Quick Guide: Buying a Ceiling Fan

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Want to stir things up around the house this summer? Add a ceiling fan!

Ceiling fans do more than just bring about breezes. Designed with the latest home decor trends in mind, these overhead fans move in fashionable circles.

An outdoor fan adds a unique touch to an outdoor area.

New Choices in Ceiling Fans

Ceiling fans work well in any home, thanks to a variety of finish and design options.

High-tech, contemporary designs have become popular in the last few years.

As a result, brushed nickel, steel, and sleek pewter finishes get thumbs-up approval from trendsetters. Earth tones like rustic copper and bronze are also hot-sellers. Ditto painted finishes and washes.

When looking at finishes, ornate filigree blade holders offer a graceful, turn-of-the-century ambiance. Brushed steel housing and light-colored maple blades offer the ultimate in contemporary styling. Classic polished brass finishes work well in more traditional homes.

A large metal ceiling fan installed over a modern seating area.

Bigger Ceiling Fans for Bigger Rooms

The soaring ceilings and expansive great rooms in today’s newer homes have increased demand for large ceiling fans with bigger blades and longer down rods.

Manufacturers complied, creating phenomenal fans that move massive quantities of air and work well in 30-foot tall spaces and lofts.

Fan design isn’t the only thing that’s expanded. Places to put ceiling fans have also increased.

These fans bring a breeze to almost any home space, inside or out — from kitchens, bathrooms and dining areas to porches, patios and gazebos.

A modern living room area with a fan overhead.

Ceiling Fans with Lights

With more than 14 million ceiling fans sold annually, most do double-duty, lighting a room as well as moving air.

In fact, the majority of ceiling fans are sold with a light fixture because consumers are usually replacing a light in their room.

The selection of ceiling fans with lights today offer a wide variety of lighting options that add interest to any home.

Some fans are designed from the start with built-in lighting. Others work with light kits, allowing you to mix-and-match light fixtures to create a customized look. Our Design Your Own Ceiling Fan pages allow you to select a fan size, motor, and blades, then pair that combination with a variety of fan lights.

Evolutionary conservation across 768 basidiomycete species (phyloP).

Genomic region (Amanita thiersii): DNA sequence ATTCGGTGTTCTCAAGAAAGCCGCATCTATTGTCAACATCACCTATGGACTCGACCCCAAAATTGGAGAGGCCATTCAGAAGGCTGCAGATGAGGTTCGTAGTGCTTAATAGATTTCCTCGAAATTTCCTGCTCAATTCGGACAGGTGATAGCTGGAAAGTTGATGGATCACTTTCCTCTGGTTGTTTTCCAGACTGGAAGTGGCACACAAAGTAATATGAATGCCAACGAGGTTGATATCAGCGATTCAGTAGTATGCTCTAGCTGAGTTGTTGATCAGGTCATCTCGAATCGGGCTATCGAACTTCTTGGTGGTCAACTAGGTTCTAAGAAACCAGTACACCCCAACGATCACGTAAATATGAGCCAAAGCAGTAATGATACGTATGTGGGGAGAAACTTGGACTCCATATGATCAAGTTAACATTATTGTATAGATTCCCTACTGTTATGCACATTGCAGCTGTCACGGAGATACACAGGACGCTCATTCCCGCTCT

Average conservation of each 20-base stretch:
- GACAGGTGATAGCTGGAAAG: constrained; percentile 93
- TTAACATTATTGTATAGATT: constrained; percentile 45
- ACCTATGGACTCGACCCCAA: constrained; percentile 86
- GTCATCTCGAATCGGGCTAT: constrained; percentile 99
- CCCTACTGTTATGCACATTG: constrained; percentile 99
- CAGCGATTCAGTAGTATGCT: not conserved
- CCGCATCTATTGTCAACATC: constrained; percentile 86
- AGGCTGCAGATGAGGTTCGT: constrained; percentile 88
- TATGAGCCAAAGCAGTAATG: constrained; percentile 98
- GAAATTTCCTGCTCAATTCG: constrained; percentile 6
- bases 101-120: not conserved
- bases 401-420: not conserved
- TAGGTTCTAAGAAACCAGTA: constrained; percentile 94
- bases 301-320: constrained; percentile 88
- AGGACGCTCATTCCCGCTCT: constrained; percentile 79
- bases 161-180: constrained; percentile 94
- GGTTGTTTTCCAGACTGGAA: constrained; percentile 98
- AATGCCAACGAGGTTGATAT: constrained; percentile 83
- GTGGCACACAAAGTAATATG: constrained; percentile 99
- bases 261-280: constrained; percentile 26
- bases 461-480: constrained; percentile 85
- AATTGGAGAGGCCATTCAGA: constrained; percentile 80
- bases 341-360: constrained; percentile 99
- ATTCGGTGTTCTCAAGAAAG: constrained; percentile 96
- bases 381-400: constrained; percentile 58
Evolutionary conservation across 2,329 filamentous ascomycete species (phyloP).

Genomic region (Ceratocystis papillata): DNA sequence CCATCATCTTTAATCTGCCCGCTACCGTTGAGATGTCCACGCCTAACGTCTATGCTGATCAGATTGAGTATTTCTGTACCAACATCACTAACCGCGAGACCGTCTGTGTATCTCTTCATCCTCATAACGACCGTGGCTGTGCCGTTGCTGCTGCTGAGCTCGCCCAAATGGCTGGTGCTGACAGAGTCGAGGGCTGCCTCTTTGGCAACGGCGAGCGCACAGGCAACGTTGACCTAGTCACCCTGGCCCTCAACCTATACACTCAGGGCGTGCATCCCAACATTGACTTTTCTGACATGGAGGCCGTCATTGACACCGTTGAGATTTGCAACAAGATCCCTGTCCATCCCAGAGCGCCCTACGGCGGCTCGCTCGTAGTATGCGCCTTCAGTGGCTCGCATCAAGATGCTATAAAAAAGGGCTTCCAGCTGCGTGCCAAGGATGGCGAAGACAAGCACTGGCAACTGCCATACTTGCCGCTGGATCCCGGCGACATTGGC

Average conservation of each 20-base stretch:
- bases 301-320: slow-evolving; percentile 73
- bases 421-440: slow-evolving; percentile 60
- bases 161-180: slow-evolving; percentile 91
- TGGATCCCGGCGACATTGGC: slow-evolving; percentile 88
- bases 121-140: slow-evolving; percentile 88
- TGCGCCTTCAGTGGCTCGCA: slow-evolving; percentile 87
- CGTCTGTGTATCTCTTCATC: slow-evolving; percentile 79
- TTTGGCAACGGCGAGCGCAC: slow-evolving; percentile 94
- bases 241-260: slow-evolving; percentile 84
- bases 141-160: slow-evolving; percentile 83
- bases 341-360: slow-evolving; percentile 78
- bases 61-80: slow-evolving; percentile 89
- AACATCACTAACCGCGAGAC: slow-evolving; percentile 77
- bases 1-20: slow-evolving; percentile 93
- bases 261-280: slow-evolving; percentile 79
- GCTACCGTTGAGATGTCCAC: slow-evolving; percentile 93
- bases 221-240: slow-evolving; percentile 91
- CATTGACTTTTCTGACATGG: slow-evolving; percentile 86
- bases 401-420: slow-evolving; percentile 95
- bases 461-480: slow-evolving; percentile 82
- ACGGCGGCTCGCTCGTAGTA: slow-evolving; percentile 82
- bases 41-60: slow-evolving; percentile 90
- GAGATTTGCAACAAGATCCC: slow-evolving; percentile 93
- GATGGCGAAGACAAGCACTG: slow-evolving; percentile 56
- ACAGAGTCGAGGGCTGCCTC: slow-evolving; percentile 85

A modern fan with built-in light hangs above a room.

Features to Consider with Ceiling Fans with Lights

When choosing lights for your ceiling fan, be sure they meet the room’s needs.

Work spaces like kitchens and home offices demand bright light. Bedrooms and dining rooms require more subdued illumination.

To create more relaxed lighting, consider ceiling fans with indirect uplighting.

Like garage doors and television sets, some ceiling fans utilize remote controls to not only adjust lights, but operate the fan itself.

In addition to turning fans on and off, some remotes automatically adjust the fan based on changes in the room’s temperature, turn lights on and off when you’re not home and dim lights as you leave the room.

Some dimmer switches may also allow you to adjust the light on a fan to fit your mood. However, we recommend that you consult with an expert to make sure a given dimmer will work with your fan.

A fan with a light kit hangs above a living room area.

Other Types of Ceiling Fans

There are many other types of designs for you to consider, depending on your room size, needs, and installation requirements. We’ve mentioned large rooms, but if you have a smaller room, there’s a ceiling fan design for you as well.

Hugger or flushmount style fans sit close to the ceiling and do not use a downrod. Because they don’t hang down low into the room space, they are ideal for smaller rooms, such as laundry areas or rooms that have lower ceilings. Low profile fan designs are another option for small rooms. These may have a downrod, but a very short one, making them a good choice for small spaces.

A canvas ceiling fan in a tropical style room.

Ceiling Fans, Cooling, and Energy Efficiency

Ceiling fans don’t actually lower the temperature of a room like an air conditioner. But by moving air, they do make the room feel cooler.

Best of all, ceiling fans use only about as much energy as a 100-watt light bulb.

Studies show that by setting ceiling fans to spin in a counter-clockwise pattern, you can save as much as 40% off summer cooling bills without sweltering. Simply set the thermostat a few degrees higher and flip on the fan.

Studies also reveal that ceiling fans can help homeowners save as much as 10% on their heating bills. It can be 10-15 degrees hotter towards tall ceilings than on the floor in the winter, so set your fan blades to turn clockwise – the fan will move warm air back to the center of the room, pushing it down from the ceiling.

As you can see, there are as many choices as there are benefits to installing a ceiling fan in your home.

Questions?

Call 800-782-1967 to speak with one of our friendly, professional Lighting & Home Decor Consultants or visit a Lamps Plus location near you. Whether via phone or in person, we’re happy to help you assist you in completing your project.

 

For more inspiration, view the ceiling fan video below that’s taken from the Lamps Plus YouTube channel.